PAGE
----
Wednesday, April 6, 2011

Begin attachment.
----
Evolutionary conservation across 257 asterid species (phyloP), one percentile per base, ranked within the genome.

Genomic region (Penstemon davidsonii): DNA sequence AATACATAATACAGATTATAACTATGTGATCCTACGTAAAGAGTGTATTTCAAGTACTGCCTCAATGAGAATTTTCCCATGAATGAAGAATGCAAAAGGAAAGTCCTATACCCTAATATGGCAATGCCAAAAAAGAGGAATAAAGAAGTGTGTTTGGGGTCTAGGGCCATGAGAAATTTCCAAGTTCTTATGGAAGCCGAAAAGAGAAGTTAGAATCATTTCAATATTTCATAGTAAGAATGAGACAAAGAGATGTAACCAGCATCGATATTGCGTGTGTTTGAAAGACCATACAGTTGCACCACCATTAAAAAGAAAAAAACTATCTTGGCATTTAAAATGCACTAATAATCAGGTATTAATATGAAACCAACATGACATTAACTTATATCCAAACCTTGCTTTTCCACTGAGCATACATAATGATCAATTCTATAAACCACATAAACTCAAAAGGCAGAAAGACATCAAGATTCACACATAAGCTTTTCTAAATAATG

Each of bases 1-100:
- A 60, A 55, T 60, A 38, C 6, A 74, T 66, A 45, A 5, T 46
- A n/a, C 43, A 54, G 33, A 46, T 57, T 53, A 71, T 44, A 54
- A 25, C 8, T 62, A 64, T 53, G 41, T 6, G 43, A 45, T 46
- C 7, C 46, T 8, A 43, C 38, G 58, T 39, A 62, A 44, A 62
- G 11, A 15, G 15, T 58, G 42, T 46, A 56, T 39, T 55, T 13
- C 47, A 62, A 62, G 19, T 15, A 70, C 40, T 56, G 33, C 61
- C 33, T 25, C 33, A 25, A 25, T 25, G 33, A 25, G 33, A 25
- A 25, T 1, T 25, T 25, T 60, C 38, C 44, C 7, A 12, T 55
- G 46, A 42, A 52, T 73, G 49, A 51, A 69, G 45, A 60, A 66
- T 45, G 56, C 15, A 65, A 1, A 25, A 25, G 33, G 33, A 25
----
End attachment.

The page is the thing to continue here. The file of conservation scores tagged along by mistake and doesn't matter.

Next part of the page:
It's been an emotional day or two. Two former clients, one recent and one in the past, passed away this week. They both were good people and both moved me as a therapist with their spirit and their resiliance. The one from the past was one of the first clients I saw shortly after completing graduate school in 1991 and our work together gave me confidence in myself as a new psychologist. I paused today to remember him with gratitude. My work continues twenty years later. I have more experience now but the basics of respecting my client, listening mindfully and engaging in an active partnership for change remains the same. Today however, the realities of this brutal era in American history confronted me head on. In my perception, we have grown into a much more polarized society- Democrats over here, Republicans over there, corporations and profit versus individuals and well being. Almost every day, I hear stories of callous disregard for others and a new spirit of selfishness that seems to be gaining traction as the "new self-esteem". I became a psychologist I think because I deeply care about people and their suffering. Yes, I'm sure I had my own "selfish" reasons for pursuing this field- maybe to understand myself better, to ease my own pains, and maybe even searching for validation as a person worthy of the gratitude of others. I admit it. But I really do care. I couldn't do this work if I didn't care and I didn't hold myself to the highest standards that I can possibly reach in the work that I do. Compromising my values has never been something I could do without personal strife. That why today felt a bit like a body blow for a little while. I accepted a new client two months ago who was in desperate need of individual attention. She had been injured, was living in pain and was now in her third trimester of pregnancy. She had recently made a committment to herself to stop relying on medications, both for the sake of her baby and for her own quality of life. I've learned over the years in this field that living with pain is hard, VERY hard. Every fiber of our being tells us in every moment we feel pain that something is wrong and that danger is nearby. It is an exhausting, frightening and intense experience to have constant pain that doesn't go away and perhaps even has gotten worse with treatment. That's why today was particularly heinous in my opinion. My young client was injured on the job and was referred to me by her primary treating physician for six individual sessions. They pick the number six somewhat randomly, mainly because it is easier to obtain authorization for a lower number than to go for more. When clients come to me with a set number of authorized visits, if I need less, I use less and if I need more, I request more. It's very difficult to estimate exactly how many visits it takes to help someone feel better despite over twenty years of experience because each person is an individual- some with layers and layers of protection that come off slowly and some who open up quickly and are ready to make change when they walk in. In this case, she is a lovely, intelligent and articulate person who sincerely came for help. A bundle of fears and new skills for managing pain that she had yet to fully implement into her lifestyle. Near the end of our six sessions, she anxiously inquired about where we go from here. I reassured her that I would request more and that I would not leave her dangling as she approaches delivery. Within a week, I received notice that my request was denied by a physician with no mental health training or qualifications, a bizarre system from the start that allows health care professionals who have no contact with the actual client to make decisions that impact their treatment and their future (and get paid for it). I, of course, appealed on the grounds that a non-mental health professional could not ethically make the determination of what what necessary treatment and what was not. My appeal led me to a conversation by phone with another psychologist, who lives in Texas, who claims to have pain management expertise and sounds like she could be my daughter. Far from warm and empathic, she listened quietly to my rationale for continuing treatment, especially with delivery two weeks away and pain levels increasing as her spine tries to bare the extra load she adds each day. She's doing this without pain medication, I explained, and her fear about the delivery contributes as well. She replied with a cold "how has her function improved during the six sessions in which you have been seeing her"? "Improving function" is the new catch phrase in the Workers' Comp industry that signals whether treatment is a "success". I reminded her that improving function would be quite difficult during anyone's third trimester and that my major goal had been to help her reduce her worries and set reasonable expectations for herself. I shared my concerns that the delivery itself might be overwhelming psychologically, given hormonal shifts and the physical stress of it all. I guess I expected someone with similar values to mine as a psychologist, or as someone who had empathy for suffering or compassion for people in crisis. I found none of these qualities as she hastily stated that I would hear by the end of the week of her decision. Two hours later, I received a phone message from the insurance company consisting of a simple and impersonal "your appeal for more visits has been denied." My first response was to feel personally assaulted. It's hard to be in this business as long as I have, dealing with complex clients every day and trying to unlock the barriers to health and wellness, only to have someone who doesn't know you or your client decide that treatment is denied. I wonder why this person became a psychologist and how she lives with herself every day. The ego that it takes to believe that you can make the most intimate of decisions about a person in another state that you've never seen, never spoken with or taken the time to assess is mind boggling. To ignore a central ethical code of "do no harm" is unacceptable. Stopping treatment now would be devastating. To accept money for it is, well, just evil. Do not depair readers!! My ethics are still stronger than my desire for profit. I will see my client through her delivery no matter what. I am a human being with a soul and with empathy. We will look for other ways to get her treatment regardless of what Dr. Texas thinks. There's something very wrong with this system. I will continue to fight for what is right.